I’ve just mentioned a few the possible sources of cross-contamination of the HOST.  Basically, the list is fairly endless.  Enough said.

Church Rules

In many Christian churches it may be possible, if their church or denominational rules allow it, for a gluten-free person to choose to take only the wine or juice portion of the sacrament… Assuming, of course, it is free of contamination…  And, the communicant is comfortable with just taking the wine or juice portion of the sacrament and allowing that to symbolically represent the entire Sacrament of Holy Communion.

And, be aware that even the wine or juice or serving cups may be contaminated.

Also, some churches’ practice is to dip each wafer in a communal chalice of wine or grape juice, or for each person to sip from a communal cup after having taken the wafer or bread.  Neither practice is safe for a gluten intolerant person.

In addition, cross contamination of the individual wine cups may also occur because someone handled bread or something else gluten-y before handling the cups.

Concerning the wafers or bread, different churches have different policies about it.

The Roman Catholic Church will not accept any communion wafers that are not made from wheat.  However, if you are Catholic and your Parish Priest is willing to investigate further, Parish Crossroads of Indiana makes communion wafers from a special wheat that has been developed which contains a very low level of gluten.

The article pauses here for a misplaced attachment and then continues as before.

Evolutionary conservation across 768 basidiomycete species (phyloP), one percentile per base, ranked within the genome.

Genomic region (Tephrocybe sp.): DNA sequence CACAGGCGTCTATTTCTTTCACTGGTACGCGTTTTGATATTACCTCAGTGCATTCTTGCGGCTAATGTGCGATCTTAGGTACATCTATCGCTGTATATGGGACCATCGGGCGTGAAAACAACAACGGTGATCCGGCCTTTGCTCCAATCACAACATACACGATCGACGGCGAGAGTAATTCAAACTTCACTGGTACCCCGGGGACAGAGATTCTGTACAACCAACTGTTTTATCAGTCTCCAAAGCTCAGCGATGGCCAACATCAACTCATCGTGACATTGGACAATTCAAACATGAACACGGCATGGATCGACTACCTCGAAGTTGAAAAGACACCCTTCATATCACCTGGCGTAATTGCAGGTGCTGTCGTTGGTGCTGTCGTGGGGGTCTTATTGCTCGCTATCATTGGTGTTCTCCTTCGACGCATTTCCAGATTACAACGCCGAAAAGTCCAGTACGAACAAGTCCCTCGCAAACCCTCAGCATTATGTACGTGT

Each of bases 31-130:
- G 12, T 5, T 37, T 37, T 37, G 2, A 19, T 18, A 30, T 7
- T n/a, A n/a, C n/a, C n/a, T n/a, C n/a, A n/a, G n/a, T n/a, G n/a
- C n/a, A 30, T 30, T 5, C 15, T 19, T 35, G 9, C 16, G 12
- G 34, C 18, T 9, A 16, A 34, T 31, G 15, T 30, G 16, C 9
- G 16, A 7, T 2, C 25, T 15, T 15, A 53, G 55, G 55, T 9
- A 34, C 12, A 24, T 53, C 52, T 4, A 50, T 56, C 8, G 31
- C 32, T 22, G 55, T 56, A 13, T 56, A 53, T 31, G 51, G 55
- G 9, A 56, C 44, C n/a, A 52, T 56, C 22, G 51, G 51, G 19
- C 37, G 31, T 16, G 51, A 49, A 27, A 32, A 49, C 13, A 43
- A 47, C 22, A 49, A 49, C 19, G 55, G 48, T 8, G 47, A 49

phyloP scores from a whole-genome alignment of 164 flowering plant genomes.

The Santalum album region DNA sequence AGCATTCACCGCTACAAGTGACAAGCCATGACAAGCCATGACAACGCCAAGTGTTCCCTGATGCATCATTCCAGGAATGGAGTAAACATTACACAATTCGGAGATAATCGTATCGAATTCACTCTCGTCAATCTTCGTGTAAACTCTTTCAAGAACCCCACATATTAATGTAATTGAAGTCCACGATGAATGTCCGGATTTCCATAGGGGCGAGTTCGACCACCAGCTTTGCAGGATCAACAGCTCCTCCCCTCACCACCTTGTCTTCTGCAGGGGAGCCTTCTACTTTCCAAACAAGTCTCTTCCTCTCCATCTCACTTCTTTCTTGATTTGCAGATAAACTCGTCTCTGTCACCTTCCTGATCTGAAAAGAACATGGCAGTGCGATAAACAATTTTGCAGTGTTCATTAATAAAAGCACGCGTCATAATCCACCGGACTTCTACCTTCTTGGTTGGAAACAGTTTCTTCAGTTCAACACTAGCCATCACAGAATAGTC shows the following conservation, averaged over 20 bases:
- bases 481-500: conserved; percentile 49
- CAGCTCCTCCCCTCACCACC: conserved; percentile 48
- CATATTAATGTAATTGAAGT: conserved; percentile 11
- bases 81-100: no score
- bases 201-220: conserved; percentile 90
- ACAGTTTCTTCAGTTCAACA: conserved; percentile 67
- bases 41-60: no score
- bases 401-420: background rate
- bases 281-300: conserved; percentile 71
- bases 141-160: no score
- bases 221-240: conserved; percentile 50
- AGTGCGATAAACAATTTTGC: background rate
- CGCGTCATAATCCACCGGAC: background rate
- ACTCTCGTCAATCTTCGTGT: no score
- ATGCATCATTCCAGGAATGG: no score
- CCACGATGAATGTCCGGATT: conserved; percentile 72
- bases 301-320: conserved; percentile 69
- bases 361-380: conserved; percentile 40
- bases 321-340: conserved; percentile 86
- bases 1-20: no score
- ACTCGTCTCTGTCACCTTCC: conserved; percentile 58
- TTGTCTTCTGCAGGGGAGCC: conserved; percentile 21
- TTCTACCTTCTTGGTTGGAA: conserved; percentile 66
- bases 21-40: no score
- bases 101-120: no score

The requirements of the Catholic Church are that the bread must have at least a trace of gluten in it and not contain any non-wheat products. These low gluten wafers must be shipped to the local parish so that the proof of its being acceptable is available to the priest who will be serving the sacrament. The parish must place the order.  An alternative is that the order may be placed and paid for by an individual but be shipped to the local parish.

The Parish Crossroads of Indiana website offers more suggestions on how this might work to satisfy the needs of the priest and of the gluten-free individual.

Parish Crossroads of Indiana also provides Low-Gluten Travel Packs (individually wrapped low-gluten wafers) with a card in each to certify to the priest of a Catholic church which a gluten-free person may be visiting that the wafer meets the Catholic Church’s requirements.